By AUDREY YOUNG
The Government has publicly thanked lawyer and former Labour MP David Caygill for being willing to accept just $1500 a day for running the electricity pricing inquiry.
It has also confirmed that Tranz Rail chief Dr Francis Small will be paid $1200 a day for completing the Incis inquiry.
The Minister of Energy, Pete Hodgson, said he was grateful to those running the electricity inquiry "who have agreed to lower their normal private sector rates in response to the Government's desire for modesty in these matters."
The other two members of the electricity panel, Susan Wakefield and Stephen Kelly, would each receive $1000 a day.
Mr Hodgson said the $1500 a day was substantially less than Mr Caygill's standard charge-out rate as a partner in the law firm Buddle Findlay.
Mr Caygill would also cover his own travel costs between his home in Christchurch and Wellington.
"Because of Mr Caygill's role in the inquiry, Buddle Findlay faces a significant loss of potential income as it is unable, for conflict of interest reasons, to act for parties making submissions."
It has been reported that Mr Caygill's time was normally charged at $350 an hour but Mr Caygill would neither confirm nor deny that yesterday.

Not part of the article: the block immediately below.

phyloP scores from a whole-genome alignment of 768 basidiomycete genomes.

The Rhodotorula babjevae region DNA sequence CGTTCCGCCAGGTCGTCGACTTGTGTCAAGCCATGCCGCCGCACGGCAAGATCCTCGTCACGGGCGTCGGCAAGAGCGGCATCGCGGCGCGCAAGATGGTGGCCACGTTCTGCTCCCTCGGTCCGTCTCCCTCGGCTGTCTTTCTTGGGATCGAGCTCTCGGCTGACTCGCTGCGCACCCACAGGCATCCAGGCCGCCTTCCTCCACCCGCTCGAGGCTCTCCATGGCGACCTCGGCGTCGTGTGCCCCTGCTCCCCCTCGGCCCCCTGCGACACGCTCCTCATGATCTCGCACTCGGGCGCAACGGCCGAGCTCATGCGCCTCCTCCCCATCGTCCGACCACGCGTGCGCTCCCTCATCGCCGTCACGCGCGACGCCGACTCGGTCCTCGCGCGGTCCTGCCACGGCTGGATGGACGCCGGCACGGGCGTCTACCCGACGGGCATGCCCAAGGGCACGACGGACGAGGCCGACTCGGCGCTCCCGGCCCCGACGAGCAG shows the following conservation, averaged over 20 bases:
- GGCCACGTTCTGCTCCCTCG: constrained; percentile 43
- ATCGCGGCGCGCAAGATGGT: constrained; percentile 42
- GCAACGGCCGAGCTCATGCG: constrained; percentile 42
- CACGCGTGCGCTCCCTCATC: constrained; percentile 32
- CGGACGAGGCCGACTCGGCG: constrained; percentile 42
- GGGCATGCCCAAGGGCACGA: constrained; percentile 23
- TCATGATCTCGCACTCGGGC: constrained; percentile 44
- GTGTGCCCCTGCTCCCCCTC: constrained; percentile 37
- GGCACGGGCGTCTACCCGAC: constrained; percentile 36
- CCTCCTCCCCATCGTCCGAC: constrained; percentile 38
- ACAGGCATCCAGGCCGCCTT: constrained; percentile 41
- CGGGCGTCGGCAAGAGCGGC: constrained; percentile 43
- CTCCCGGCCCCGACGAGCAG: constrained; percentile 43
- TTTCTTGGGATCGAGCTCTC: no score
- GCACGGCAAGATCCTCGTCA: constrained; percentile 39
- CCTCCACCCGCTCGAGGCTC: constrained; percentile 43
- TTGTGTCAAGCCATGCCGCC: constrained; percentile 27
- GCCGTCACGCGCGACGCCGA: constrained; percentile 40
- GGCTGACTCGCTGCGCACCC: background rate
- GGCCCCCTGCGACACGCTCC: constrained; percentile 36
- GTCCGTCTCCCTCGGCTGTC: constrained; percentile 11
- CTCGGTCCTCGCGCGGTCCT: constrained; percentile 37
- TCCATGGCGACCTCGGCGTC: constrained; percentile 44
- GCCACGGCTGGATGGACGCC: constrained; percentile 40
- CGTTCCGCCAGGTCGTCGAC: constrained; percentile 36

Dr Small's $1200 a day is an increase on the $1000 a day he was receiving when the inquiry started under National.
But the nature of the Incis inquiry changed this week. Dr Small is now in sole charge of a ministerial inquiry, scaled back from a three-person commission of inquiry.
The overall result would be savings, said the Minister of Justice, Phil Goff. The ministerial inquiry was expected to cost $201,000
The budget for the electricity inquiry was $850,000, Mr Hodgson said. Of that, $250,000 was from the existing energy budget and $600,000 was new funding.
National's state services spokesman, Roger Sowry, said Labour was guilty of the ultimate hypocrisy.
"Before the election, any payment the National Government made to anyone for anything was criticised as being outrageous."
Labour had said it was going to get rid of the "so-called culture of extravagance."
"Now they are paying money to old mates to do work that has already been done by the previous Government."
Mr Sowry said Mr Caygill was capable "and you do need to pay decent money to get the work done."
But he claimed that the work Mr Caygill was being paid to do had been completed by officials last year.
Mr Caygill is already the chairman of ACC, an appointment he accepted under National.
He said yesterday that he had been in politics long enough not to be surprised that such matters were of public interest.
By AUDREY YOUNG